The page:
The IDF’s “mystique”

Below, J. L. notes that Operation Cast Lead was partly a response to the perceived loss of IDF prestige following the 2006 Lebanon incursion. I guess this is right, but I feel like every recent Israeli military operation – from the 1982 Lebanon invasion to the Intifada and so on – has provoked a new round of hand-wringing about the IDF’s declining reputation.

Not coincidentally, the ’82 invasion marks the end of open warfare between Israel and the Arab states and the beginning of a new phase of asymmetric conflict. I very much doubt that Israel’s ability to defeat its neighbors’ conventional militaries has declined since the 1970s, but because the IDF is now fighting small terrorist cells or diffuse insurgent groups, even tactical successes get obscured by the messy nature of low-level conflict.

The larger lesson is that counter-insurgency is difficult to do well, even with a highly-proficient military. The IDF hasn’t gotten worse at fighting – its missions have become more difficult and metrics for evaluating military success are now harder to come by. The fact that insurgent groups can make even the IDF look bad is another point in favor of the United States avoiding future foreign occupations at all costs.

 

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12 thoughts on “The IDF’s “mystique”

  1. It’s worth noting that the hand-wringing about Israeli IDF atrophy actually goes back to 1973, when a fore-warned Israeli military was still taken off-guard on Yom Kippur and only with US intervention managed to avert complete disaster. Images of rusted tanks and unprepared soldiers led to a lot of anxiety about the need for constant preparedness, which (if I can remember what my parents have told me) is a big reason behind why Israeli soldiers are now constantly in their uniforms with their weapons with them at all times.

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    • Are you saying Cast Lead wasn’t a mainline IDF operation? It seems to me it was a fairly conventional combined arms operation.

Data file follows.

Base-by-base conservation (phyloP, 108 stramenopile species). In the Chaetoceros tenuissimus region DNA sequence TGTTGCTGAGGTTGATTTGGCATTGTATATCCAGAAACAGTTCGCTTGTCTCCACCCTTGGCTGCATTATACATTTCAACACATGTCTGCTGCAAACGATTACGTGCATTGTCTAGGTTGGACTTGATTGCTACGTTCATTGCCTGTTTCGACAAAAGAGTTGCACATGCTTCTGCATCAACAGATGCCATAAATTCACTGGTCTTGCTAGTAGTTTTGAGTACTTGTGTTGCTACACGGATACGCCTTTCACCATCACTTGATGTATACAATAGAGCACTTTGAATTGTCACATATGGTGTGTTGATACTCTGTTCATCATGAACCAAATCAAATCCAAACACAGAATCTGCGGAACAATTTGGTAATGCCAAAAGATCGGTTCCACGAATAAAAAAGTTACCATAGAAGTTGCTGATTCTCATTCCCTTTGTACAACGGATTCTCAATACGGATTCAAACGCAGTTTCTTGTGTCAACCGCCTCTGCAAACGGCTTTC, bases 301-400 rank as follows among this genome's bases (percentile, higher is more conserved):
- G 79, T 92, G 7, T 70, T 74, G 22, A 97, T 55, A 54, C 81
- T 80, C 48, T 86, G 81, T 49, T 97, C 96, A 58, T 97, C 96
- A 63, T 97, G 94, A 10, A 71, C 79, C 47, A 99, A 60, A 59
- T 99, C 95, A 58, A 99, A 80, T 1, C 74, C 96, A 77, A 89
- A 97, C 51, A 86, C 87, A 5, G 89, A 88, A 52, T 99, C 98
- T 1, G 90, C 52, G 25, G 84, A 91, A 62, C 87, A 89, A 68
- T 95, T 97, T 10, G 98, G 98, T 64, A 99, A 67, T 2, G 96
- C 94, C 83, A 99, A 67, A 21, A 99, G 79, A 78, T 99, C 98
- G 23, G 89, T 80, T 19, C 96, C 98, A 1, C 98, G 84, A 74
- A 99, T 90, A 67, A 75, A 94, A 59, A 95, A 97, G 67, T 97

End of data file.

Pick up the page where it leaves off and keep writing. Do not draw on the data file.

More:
In any case, Counter-Terrorism is not quite congruent with Counter-Insurgency, at least in US doctrine.

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      • From what I understand about Cast Lead, Shin Bet ran the intelligence side of things, spies etc. and IDF ran the tactical side. Where they intersected, the military intelligence directorate (which really isn’t part of the military at all ) cooked up strategy and feds it to the politicians for perusal.

        The Americans haven’t run a decent COIN operation in years. Every time they get a few good operators, they’re reduced to bagmen for Our Bastards.

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        • Given that there is no legally controlled territory in USA restive enough to require a counterinsurgency, one wonders how the few good operators can be “reduced” to their entire purpose of propping up questionably legitimate US clients

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              • An insurgency, by definition, arises as a reaction to an established regime. USA props up client regimes and is tarred by them. This from Jake Tapper: many groups within Egypt refused to meet Secretary of State Hillary Clinton because she’d said Hosni Mubarak was a personal friend.

                “I really consider President and Mrs. Mubarak to be friends of my family. So I hope to see him often here in Egypt and in the United States,” Secretary Clinton told the Arab language satellite channel al Arabiya during a 2009 interview.

                American COIN has done yeoman’s work attempting to suppress various insurgencies but I cannot find a single recent instance where the USA’s meat eaters have backed good government. In Afghanistan, we are propping up the hugely corrupt Karzai regime.

                Truman used to say he wanted one-handed advisers, because they all kept say “on the other hand”. On the one hand, Jimmy Carter baldly refused to do dirty deals yet it’s the Carter administration under Brzezinski which started backing the Taliban. On the other hand, every other American president winds up cuddling up to the dictators because they’re the Powers-that-Are.

                I contend American COIN has become the bagmen for tyrants, simply because history shows this to be true. Could it be otherwise? Well, sure, we could be on the side of the angels, but angels are in awfully short supply.

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              • … but if you assert the only insurgencies worth suppressing are intent on overthrowing our own legally controlled territory, our country, the USA, I can agree with all that. The question arises, how much reciprocity do we owe our allies, suppressing their insurgencies? That’s where the trouble starts: who’s an ally?

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